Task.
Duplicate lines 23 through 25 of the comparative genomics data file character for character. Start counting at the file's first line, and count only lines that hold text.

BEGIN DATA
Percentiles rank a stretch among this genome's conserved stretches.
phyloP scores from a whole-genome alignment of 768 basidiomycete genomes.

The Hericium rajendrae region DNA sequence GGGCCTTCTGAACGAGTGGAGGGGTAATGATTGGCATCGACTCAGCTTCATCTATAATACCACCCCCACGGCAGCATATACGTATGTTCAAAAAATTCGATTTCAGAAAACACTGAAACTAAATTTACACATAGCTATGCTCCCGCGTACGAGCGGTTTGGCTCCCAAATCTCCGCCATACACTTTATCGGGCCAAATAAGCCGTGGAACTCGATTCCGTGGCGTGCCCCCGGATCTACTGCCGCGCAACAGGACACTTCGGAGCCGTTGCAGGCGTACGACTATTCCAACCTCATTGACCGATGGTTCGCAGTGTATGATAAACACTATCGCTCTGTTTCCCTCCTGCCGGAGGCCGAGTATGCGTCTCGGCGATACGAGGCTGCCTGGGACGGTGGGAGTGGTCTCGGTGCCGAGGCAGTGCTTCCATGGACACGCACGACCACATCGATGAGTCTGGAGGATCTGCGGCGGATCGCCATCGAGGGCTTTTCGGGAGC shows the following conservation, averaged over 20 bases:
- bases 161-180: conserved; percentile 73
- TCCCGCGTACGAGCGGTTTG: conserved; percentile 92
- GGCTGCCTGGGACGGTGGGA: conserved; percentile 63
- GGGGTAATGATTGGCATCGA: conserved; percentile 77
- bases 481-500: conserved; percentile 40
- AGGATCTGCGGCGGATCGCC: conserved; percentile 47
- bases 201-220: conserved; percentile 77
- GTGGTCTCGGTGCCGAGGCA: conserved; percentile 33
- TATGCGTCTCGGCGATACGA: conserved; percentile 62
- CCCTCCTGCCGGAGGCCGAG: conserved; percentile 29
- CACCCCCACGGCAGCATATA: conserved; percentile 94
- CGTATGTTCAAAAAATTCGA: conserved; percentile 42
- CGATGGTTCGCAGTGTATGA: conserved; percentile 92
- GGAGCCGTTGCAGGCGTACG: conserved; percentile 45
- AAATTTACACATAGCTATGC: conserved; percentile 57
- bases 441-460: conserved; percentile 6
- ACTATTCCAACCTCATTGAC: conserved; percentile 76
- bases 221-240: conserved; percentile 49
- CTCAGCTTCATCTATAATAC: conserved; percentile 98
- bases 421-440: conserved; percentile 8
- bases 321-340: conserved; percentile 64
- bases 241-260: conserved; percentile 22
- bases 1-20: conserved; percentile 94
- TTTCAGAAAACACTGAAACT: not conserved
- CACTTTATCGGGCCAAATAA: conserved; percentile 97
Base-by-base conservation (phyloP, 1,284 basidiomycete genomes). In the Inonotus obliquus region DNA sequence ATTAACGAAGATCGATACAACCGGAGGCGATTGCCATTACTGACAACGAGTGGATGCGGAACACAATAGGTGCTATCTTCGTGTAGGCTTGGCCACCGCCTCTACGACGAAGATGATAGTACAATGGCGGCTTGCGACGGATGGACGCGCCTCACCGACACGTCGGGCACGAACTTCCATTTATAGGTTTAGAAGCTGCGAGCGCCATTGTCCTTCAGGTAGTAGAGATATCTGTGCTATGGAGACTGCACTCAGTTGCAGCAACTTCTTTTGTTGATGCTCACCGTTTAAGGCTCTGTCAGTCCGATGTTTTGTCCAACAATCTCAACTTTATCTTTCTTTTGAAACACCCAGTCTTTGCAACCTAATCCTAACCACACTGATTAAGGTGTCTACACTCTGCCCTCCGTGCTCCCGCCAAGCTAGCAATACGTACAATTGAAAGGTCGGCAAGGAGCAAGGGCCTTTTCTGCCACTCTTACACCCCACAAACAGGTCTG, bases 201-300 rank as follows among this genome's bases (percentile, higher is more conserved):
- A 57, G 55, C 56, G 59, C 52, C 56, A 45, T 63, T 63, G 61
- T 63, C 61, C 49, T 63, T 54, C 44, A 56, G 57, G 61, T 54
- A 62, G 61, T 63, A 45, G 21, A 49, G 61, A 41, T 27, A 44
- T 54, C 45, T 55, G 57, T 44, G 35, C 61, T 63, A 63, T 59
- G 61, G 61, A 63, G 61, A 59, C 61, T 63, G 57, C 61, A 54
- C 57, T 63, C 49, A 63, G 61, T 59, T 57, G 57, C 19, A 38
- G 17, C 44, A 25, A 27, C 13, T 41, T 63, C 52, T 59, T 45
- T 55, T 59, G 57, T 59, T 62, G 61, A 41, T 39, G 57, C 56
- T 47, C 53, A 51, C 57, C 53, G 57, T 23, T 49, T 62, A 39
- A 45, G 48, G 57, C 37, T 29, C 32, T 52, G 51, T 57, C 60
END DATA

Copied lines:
- bases 421-440: conserved; percentile 8
- bases 321-340: conserved; percentile 64
- bases 241-260: conserved; percentile 22